NEW YORK, NY.-
Alberto Giacomettis (1901-1966) Diego en chemise écossaise, estimated at $3050 million, will lead Christies
November 5 Evening Sale of Impressionist & Modern Art in New York. This painting is among the most compelling renderings Alberto ever produced of his brother Diego, his most frequent and by now signature subject. Diego en chemise écossaise showcases the graphic drama and economy of representation that would become hallmarks of Giacomettis painting. Diego en chemise écossaise has been in a private collection for over two decades and has never appeared at auction.
From the 1940s onwards, the human figure became the artists dominant vehicle of expression, notably his brother Diego and wife Annette. Giacometti focused on his family as perpetual subjects and would return to them repeatedly with renewed passion.
Andreas Rumbler, Deputy Chairman of the Impressionist and Modern Art department and Acting Head of Evening Sale, at Christies New York comments: Although Diego was Alberto Giacomettis most frequent sitterserving almost as an alter ego for the artistnever before did he depict him with quite the same energy or fervor as he did in this work. The interplay of multiple dimensions and color renders his subject as an object in space, an "everyman" without unique qualities, an emblem of humanity. With this masterpiece, Alberto Giacometti establishes himself as one of the greatest portrait painters of the 20th Century, paving the way for the likes of Francis Bacon and Lucian Freud.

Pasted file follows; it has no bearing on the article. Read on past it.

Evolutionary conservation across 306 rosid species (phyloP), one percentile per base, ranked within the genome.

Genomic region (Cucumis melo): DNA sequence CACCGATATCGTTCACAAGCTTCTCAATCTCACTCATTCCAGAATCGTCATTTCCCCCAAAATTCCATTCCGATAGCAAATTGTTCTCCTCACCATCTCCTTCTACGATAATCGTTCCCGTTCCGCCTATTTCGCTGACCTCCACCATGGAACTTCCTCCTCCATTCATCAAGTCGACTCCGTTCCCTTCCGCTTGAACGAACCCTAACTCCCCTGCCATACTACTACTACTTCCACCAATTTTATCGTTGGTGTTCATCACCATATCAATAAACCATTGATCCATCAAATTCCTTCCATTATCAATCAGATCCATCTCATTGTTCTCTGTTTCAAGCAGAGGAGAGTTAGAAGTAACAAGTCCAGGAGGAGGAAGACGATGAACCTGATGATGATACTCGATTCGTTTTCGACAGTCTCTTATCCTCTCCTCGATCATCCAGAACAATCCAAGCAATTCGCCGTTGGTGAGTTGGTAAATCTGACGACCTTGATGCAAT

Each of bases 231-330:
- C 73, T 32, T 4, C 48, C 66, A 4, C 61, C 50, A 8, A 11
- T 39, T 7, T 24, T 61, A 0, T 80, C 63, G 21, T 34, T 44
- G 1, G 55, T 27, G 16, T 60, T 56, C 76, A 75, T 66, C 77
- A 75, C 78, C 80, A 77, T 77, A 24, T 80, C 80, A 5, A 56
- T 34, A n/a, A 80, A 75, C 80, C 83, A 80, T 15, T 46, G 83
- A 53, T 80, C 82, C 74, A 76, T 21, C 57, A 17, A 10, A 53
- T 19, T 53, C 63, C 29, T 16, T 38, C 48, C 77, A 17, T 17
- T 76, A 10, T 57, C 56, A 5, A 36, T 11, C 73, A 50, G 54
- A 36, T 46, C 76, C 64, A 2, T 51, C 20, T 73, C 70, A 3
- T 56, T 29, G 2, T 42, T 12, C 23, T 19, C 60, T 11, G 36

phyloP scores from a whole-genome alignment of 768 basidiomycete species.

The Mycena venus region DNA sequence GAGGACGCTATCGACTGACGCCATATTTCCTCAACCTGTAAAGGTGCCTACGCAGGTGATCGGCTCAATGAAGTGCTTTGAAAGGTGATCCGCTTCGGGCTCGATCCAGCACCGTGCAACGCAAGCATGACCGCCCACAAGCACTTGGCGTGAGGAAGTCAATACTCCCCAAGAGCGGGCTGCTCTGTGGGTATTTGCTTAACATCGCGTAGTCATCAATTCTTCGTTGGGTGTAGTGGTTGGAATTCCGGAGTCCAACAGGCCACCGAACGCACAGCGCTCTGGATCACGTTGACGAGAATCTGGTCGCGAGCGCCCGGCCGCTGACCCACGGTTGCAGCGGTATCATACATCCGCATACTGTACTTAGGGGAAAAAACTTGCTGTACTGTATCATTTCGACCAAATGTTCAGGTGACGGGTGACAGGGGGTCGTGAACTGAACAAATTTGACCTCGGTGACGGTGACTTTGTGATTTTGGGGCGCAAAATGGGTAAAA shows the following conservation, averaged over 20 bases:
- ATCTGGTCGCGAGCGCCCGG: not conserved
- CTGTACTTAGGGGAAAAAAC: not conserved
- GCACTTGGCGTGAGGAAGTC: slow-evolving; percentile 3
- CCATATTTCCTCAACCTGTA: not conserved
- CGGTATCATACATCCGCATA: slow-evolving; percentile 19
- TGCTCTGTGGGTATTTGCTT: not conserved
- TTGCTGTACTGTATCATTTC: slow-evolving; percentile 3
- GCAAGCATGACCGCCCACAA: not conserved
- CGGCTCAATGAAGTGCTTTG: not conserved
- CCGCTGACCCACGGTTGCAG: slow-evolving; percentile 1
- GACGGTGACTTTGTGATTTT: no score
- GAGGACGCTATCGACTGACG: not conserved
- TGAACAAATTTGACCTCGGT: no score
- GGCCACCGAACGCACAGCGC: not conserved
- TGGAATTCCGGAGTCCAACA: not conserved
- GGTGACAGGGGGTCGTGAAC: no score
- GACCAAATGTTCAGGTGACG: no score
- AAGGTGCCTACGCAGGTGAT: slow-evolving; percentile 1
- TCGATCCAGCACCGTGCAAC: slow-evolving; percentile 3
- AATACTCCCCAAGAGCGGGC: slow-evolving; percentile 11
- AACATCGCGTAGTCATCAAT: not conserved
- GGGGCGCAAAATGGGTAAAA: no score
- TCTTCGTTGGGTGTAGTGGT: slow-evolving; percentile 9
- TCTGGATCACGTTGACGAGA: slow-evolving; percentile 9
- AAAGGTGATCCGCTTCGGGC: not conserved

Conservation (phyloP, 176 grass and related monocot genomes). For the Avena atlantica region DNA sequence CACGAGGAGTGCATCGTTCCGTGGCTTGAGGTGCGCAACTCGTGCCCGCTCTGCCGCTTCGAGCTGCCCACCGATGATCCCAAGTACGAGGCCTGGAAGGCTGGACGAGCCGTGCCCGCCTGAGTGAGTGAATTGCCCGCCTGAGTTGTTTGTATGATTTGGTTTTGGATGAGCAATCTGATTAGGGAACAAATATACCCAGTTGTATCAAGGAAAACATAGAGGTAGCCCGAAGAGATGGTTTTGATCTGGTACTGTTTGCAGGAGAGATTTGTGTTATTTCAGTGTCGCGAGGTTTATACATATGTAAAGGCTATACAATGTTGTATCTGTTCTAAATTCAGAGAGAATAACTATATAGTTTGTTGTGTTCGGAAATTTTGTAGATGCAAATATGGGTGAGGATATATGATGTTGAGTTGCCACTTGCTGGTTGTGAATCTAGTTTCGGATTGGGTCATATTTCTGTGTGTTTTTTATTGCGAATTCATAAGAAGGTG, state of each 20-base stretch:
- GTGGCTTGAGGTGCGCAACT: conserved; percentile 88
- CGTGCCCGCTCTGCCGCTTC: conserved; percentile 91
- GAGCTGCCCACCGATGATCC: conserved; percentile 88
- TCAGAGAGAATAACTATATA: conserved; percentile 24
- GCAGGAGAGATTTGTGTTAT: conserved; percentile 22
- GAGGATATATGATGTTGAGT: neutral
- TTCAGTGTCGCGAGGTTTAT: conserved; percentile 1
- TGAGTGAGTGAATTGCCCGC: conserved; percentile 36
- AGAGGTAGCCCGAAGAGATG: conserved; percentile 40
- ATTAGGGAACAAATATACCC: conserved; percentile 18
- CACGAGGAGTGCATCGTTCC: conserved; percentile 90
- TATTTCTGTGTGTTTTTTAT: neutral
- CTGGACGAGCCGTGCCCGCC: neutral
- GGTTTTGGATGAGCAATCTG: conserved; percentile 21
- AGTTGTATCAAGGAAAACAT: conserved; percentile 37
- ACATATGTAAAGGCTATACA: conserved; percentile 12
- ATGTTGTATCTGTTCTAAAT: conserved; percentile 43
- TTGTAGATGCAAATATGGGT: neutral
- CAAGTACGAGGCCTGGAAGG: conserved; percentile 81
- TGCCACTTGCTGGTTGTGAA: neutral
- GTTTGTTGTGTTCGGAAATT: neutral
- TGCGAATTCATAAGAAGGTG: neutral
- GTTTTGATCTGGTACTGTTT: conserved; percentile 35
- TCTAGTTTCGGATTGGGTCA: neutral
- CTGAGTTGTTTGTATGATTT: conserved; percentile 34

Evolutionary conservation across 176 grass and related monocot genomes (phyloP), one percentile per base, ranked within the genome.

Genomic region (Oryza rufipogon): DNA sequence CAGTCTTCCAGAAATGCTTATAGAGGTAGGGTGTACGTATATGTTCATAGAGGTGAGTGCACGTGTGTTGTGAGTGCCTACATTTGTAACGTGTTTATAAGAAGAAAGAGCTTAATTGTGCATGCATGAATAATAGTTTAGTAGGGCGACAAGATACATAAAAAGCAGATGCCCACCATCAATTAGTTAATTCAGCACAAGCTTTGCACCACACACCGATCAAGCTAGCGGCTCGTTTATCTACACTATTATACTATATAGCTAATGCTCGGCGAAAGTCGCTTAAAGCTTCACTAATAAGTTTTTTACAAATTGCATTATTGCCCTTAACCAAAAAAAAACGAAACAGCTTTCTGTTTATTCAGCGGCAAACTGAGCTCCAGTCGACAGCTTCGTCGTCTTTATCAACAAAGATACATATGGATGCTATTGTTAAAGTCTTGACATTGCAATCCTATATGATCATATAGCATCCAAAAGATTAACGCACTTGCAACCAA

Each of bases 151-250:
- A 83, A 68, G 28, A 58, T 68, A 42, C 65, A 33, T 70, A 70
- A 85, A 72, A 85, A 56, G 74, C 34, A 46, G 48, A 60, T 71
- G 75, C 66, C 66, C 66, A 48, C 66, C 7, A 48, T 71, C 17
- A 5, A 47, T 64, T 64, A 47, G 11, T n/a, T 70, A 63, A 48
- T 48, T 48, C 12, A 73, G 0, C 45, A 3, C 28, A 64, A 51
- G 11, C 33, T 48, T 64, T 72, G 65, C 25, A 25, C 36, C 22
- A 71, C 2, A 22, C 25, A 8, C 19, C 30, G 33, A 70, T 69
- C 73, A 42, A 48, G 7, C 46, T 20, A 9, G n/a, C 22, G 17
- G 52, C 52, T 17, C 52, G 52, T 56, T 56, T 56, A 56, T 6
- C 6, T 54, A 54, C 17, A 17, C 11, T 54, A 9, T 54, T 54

The present work is one of the most fully realized of all Giacomettis portraits. The surface of the painting is rich in texture showing how he compulsively worked and re-worked his material. While Giacomettis paintings most often utilize a grisaille palette, Diego en chemise écossaise is distinctive for its use of color, with the red of Diegos tartan shirt, which raises this portrait to a level of complexity rarely seen in the artists oeuvre. The pattern of the interwoven plaid also allows Giacometti to enrich the painting with a new level of complexly charged brushwork. The portrait also employs some of Giacomettis familiar devices; the sitter is presented with the barest of anecdotal surroundings, and he has painted a linear frame around the subject, which separates the illusion of pictorial space from the reality of the canvas' flatness.